o.childNodes[j].src += "&fs=1";
            o.childNodes[j].setAttribute("allowfullscreen", "true");
    os[i].parentNode.replaceChild(o, os[i]);

Try it out on this page (I’m too lazy to actually make it fullscreen).

Note that currently it doesn’t actually check to make sure it’s a YouTube video that it’s modifying, so it might stomp all over other types of embeds.

A simple Google Charts API "framework"

The Google Charts API is a useful little tool for generating charts. The “API” is actually just a set of parameters you pass to a single URL endpoint:

sample chart

It’s a very capable API, and you could write an entire framework around it (as some people have), but I don’t think it’s necessary. A few little helper functions and Google’s documentation is all you really need. Here’s the heart of my “framework” in JavaScript:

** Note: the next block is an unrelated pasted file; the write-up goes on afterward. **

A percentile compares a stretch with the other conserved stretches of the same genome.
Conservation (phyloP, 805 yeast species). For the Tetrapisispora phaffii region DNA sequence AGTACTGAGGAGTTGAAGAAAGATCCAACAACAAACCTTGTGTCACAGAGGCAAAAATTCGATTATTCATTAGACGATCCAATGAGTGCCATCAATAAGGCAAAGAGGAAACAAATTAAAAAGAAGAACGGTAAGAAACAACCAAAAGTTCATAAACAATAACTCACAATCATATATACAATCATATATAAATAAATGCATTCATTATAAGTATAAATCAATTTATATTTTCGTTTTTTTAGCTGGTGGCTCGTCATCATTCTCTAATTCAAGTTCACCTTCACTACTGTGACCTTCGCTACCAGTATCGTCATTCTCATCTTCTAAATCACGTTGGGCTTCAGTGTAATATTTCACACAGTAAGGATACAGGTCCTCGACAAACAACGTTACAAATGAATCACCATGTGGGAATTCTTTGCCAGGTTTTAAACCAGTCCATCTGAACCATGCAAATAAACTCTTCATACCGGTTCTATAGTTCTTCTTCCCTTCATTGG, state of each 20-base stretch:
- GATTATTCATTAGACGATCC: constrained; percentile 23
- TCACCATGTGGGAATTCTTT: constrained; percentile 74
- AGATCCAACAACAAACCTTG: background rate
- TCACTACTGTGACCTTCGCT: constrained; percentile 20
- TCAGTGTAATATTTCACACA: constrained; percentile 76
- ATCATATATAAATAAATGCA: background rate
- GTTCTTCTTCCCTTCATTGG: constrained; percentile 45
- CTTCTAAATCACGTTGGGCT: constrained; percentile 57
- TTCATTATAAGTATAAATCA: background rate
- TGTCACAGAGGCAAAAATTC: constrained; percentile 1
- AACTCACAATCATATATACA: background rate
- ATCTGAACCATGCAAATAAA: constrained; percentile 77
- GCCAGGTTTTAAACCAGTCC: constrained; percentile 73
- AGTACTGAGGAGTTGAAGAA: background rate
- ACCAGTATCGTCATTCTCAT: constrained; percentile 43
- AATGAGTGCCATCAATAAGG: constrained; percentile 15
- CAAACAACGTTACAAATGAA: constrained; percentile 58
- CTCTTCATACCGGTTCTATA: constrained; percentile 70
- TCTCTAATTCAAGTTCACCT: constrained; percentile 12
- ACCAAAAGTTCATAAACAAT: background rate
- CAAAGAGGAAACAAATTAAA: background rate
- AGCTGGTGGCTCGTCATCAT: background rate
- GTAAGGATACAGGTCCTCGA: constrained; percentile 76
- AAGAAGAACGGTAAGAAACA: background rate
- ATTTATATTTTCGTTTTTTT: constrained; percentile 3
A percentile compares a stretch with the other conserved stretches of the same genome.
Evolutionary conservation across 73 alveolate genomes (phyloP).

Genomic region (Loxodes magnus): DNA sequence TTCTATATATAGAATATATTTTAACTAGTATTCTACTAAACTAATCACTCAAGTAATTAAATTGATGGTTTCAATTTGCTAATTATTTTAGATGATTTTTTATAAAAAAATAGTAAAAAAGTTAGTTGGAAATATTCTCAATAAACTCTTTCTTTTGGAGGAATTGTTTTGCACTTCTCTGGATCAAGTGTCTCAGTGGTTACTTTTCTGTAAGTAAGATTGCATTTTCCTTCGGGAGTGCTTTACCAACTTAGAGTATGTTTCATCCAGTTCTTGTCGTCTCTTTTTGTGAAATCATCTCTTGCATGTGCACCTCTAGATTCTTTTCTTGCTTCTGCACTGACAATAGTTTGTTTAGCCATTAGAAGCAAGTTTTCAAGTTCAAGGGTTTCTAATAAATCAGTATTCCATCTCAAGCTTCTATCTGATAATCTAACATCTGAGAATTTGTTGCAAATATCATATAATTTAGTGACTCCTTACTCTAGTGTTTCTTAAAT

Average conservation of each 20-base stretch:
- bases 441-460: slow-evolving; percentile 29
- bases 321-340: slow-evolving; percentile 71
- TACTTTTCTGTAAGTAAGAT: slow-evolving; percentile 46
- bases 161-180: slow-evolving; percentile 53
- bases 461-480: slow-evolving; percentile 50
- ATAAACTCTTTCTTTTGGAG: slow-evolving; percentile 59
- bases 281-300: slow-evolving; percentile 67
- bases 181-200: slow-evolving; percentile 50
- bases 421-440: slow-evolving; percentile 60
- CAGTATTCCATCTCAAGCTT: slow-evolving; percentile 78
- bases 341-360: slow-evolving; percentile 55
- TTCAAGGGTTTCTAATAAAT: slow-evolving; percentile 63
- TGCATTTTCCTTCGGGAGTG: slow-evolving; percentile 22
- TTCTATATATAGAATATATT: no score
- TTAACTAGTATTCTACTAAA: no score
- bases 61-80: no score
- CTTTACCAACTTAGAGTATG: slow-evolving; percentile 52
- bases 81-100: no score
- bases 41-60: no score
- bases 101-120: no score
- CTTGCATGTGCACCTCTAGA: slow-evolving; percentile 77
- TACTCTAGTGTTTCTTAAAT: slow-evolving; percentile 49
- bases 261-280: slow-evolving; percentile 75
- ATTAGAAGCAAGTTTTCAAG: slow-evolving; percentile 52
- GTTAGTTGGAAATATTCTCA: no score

function gchart_build(options)
    var params = [];
    for (option in options)
        params.push(option + "=" + options[option]);
    return "" + params.join("&");

And PHP:

function gchart_build($options)
    $params = array();
    foreach ($options as $option => $value)
        $params[] = $option . "=". $value;
    return "" . implode("&", $params);

And here’s a simple bar chart example in PHP:

$chart_url = gchart_build(array(
    "cht"   => "bvs",
    "chs"   => "400×250",
    "chbh"  => "14,2,0",
    "chd"   => "t:3,4,4,1,3,2,2,0,1,3,11,5,7,5,5,7,7,5,3,2,3,3,6,6",
    "chds"  => "0,11"

The nice thing about this “frameworks” is it takes 30 seconds to implement in many languages, and the actual API is identical across every language, since it just uses a hash object and the original API as a very simple domain-specific language.

This could be improved with a few more helper functions for different parts of the Google Chart API, but this function remains the most important.